If you’re at the Land Rover stand during public days for the 2021 Los Angeles Auto Show, try and steal a minute in the redesigned 2022 Range Rover with the doors shut. It’s nearly silent in there. Rob Filipovic, director of product for Jaguar Land Rover North America, told me it’s the quietest Land Rover model ever. I don’t dispute the claim, though we’ll have to drive one to get the full picture.
You’d expect that sort of noise insulation from an SUV that will start at a cool $105,350 (including destination). You’d also expect decadent cabin materials, and the Range Rover doesn’t disappoint: Laser-etched wood and stitched, soft-touch panels envelop both rows — and the top-notch stuff extends to the available third row, if you get it. That’s an area automakers pinch pennies in even with their luxury SUVs. Not in the Range Rover, which shows no obvious stretches of vinyl or hard plastics in the wayback.
Less impressive is third-row space, at least stacked up against that of a Cadillac Escalade or Lincoln Navigator. Filipovic said the third row “was designed so it can fit full-size humans,” and it’s “the largest third row we have.” That may be so, but headroom was snug for my 6-foot frame, and the low seating position left my knees a bit elevated. That’s unavoidable in most third rows, which are for the most part slammed to the floor, though the Navigator’s raised position stands out in that regard. If you plan to ferry adults back there with any regularity, Lincoln and Cadillac might have better offerings.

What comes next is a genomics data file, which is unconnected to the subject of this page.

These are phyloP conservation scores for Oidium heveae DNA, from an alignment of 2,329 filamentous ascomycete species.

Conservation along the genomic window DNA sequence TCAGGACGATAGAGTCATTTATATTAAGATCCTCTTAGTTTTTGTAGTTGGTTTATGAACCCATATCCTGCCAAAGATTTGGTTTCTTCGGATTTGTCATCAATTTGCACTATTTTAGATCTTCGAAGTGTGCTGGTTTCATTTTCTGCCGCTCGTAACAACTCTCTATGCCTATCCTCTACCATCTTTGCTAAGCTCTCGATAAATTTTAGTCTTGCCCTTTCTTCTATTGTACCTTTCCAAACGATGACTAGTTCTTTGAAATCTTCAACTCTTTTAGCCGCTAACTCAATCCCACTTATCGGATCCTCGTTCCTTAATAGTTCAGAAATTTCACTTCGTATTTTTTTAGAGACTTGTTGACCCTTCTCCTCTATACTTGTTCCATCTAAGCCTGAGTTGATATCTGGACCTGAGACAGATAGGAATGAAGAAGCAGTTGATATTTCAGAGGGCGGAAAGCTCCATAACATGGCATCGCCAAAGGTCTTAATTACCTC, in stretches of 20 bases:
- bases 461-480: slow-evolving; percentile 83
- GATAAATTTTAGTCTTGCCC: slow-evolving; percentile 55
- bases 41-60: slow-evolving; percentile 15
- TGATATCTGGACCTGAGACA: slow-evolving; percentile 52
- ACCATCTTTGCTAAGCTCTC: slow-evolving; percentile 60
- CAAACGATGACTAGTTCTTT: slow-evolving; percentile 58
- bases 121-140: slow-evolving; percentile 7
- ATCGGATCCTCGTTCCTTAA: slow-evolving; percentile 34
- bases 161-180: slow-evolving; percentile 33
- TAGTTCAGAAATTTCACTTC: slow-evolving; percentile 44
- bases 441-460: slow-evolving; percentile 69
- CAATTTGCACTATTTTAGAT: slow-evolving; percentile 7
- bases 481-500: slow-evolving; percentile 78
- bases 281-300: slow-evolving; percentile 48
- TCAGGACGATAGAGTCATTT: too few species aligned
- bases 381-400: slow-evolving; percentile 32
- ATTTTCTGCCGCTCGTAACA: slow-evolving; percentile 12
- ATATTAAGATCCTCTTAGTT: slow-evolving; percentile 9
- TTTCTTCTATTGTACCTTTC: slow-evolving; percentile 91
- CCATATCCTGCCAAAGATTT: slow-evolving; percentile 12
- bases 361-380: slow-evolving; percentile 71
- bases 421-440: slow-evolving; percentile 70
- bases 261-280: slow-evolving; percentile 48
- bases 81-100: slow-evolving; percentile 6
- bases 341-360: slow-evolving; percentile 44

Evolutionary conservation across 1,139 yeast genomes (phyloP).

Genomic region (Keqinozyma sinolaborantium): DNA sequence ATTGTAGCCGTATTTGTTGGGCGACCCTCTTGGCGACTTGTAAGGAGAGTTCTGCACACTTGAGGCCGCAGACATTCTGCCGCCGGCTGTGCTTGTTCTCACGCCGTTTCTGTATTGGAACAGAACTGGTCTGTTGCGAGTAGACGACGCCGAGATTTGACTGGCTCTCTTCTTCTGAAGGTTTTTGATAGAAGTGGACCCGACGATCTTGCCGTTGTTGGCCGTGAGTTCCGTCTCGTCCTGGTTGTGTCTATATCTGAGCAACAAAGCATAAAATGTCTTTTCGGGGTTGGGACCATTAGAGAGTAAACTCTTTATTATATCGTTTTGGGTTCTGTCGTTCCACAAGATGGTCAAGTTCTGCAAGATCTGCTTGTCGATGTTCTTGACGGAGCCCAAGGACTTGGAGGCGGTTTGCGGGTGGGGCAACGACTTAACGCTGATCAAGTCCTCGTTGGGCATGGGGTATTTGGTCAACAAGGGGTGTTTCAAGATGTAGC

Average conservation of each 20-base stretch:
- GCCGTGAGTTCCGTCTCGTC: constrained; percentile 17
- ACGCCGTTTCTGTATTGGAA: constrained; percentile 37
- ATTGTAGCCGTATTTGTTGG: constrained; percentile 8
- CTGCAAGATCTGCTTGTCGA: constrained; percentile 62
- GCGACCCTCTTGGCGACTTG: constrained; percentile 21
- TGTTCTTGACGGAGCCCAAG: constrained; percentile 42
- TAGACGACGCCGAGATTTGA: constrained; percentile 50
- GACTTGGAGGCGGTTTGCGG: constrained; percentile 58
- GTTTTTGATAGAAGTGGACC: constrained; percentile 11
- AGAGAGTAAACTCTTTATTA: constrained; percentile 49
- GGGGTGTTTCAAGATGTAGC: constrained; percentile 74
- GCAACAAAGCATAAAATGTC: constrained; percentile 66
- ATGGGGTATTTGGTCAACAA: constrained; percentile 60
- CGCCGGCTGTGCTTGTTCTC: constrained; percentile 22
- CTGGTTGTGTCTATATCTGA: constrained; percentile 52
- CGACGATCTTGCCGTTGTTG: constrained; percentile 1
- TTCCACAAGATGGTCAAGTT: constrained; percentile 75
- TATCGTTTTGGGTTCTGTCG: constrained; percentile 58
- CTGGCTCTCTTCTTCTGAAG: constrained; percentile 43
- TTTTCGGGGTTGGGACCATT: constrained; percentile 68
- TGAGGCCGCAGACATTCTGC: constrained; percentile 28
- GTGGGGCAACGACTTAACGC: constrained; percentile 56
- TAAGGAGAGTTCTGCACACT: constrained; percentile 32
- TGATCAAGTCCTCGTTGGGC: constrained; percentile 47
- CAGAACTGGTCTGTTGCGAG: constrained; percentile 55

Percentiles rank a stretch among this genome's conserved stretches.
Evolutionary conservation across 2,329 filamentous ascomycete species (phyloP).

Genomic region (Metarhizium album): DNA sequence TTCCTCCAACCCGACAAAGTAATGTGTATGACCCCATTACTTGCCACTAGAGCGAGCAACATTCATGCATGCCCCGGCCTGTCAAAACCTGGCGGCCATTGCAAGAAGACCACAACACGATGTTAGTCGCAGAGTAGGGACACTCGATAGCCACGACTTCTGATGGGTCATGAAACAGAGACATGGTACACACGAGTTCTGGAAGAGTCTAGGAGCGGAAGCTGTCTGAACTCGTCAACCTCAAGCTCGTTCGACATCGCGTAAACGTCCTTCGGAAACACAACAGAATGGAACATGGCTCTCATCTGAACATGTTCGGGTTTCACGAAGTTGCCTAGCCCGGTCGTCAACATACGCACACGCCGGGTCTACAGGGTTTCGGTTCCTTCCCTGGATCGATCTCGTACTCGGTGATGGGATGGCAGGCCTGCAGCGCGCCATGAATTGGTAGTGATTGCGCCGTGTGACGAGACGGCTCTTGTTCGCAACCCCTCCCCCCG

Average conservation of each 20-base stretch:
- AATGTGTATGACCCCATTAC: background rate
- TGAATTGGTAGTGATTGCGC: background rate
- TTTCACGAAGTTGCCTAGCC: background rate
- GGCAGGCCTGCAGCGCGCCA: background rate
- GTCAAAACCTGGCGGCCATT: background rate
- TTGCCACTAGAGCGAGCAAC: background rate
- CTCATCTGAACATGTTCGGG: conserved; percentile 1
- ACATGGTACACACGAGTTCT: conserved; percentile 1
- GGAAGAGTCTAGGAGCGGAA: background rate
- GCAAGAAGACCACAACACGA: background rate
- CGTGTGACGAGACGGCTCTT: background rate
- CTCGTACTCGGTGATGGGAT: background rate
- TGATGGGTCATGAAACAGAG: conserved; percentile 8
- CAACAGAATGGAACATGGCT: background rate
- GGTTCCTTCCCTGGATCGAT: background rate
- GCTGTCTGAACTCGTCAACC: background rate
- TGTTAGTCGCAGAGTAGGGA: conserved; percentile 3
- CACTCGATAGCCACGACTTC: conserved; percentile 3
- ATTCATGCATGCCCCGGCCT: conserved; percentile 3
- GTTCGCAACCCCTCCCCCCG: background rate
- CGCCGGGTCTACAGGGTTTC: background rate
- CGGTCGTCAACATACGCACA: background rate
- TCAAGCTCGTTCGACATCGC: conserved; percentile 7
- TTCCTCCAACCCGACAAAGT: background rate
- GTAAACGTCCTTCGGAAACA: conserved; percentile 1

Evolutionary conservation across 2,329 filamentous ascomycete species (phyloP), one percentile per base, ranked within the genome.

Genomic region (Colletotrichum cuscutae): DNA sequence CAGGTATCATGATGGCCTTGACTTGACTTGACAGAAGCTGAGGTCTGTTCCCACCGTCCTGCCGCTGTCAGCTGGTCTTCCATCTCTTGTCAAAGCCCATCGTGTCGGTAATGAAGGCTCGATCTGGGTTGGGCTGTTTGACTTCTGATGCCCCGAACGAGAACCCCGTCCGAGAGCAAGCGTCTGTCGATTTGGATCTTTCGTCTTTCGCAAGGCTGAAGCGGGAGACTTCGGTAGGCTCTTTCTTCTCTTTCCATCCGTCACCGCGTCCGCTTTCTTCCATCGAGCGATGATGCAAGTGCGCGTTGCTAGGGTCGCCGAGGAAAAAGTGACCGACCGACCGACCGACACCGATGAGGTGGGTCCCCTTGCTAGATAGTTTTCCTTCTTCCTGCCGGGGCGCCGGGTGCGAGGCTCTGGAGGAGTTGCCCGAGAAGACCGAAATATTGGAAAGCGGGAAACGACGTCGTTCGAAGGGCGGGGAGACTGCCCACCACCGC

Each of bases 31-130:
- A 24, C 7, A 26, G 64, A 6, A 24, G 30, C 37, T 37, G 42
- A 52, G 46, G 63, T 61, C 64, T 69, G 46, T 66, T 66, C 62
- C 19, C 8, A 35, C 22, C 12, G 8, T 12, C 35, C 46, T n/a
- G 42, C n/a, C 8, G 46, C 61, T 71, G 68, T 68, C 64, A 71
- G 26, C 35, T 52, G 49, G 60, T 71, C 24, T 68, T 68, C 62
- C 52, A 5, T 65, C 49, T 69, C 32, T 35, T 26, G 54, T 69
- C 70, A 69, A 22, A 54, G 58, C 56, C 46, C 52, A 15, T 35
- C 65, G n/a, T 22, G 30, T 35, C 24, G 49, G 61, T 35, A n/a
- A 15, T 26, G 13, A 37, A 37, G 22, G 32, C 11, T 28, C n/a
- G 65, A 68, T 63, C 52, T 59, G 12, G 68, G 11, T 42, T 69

Back up front, I’m glad to see Land Rover swap out the dual 10-inch touchscreens for climate and multimedia controls; a larger display (13.1 inches) above a more intuitive panel of climate controls seems a better approach. Still, there’s no shortage of touch-sensitive keys, from various climate shortcuts to many of the steering-wheel controls. Our objections (and those of consumers) against automakers going whole-hog on capacitive-touch controls seem to be falling on deaf ears these days. Sigh.
I’ll end with some thoughts on styling. The Range Rover stays true to its recent heritage: upright and minimalist, with a blocky profile but few hard edges. Onlookers will have a tough time telling the front apart from the outgoing generation — the giveaway is the lower bumper opening, a rectangular shape in place of the old Range Rover’s upward-curving edges — but the rear’s new rectangular theme is a clear differentiator. It’s the first Land Rover to try that out, Filipovic confirmed. Darkened horizontal bars frame the taillights, which can go completely black when the SUV is off. The effect is for a broad, rectangular frame within the rear, or a completely black look if you opt for black paint and available dark-effect ornamentation. Either way, I dig it.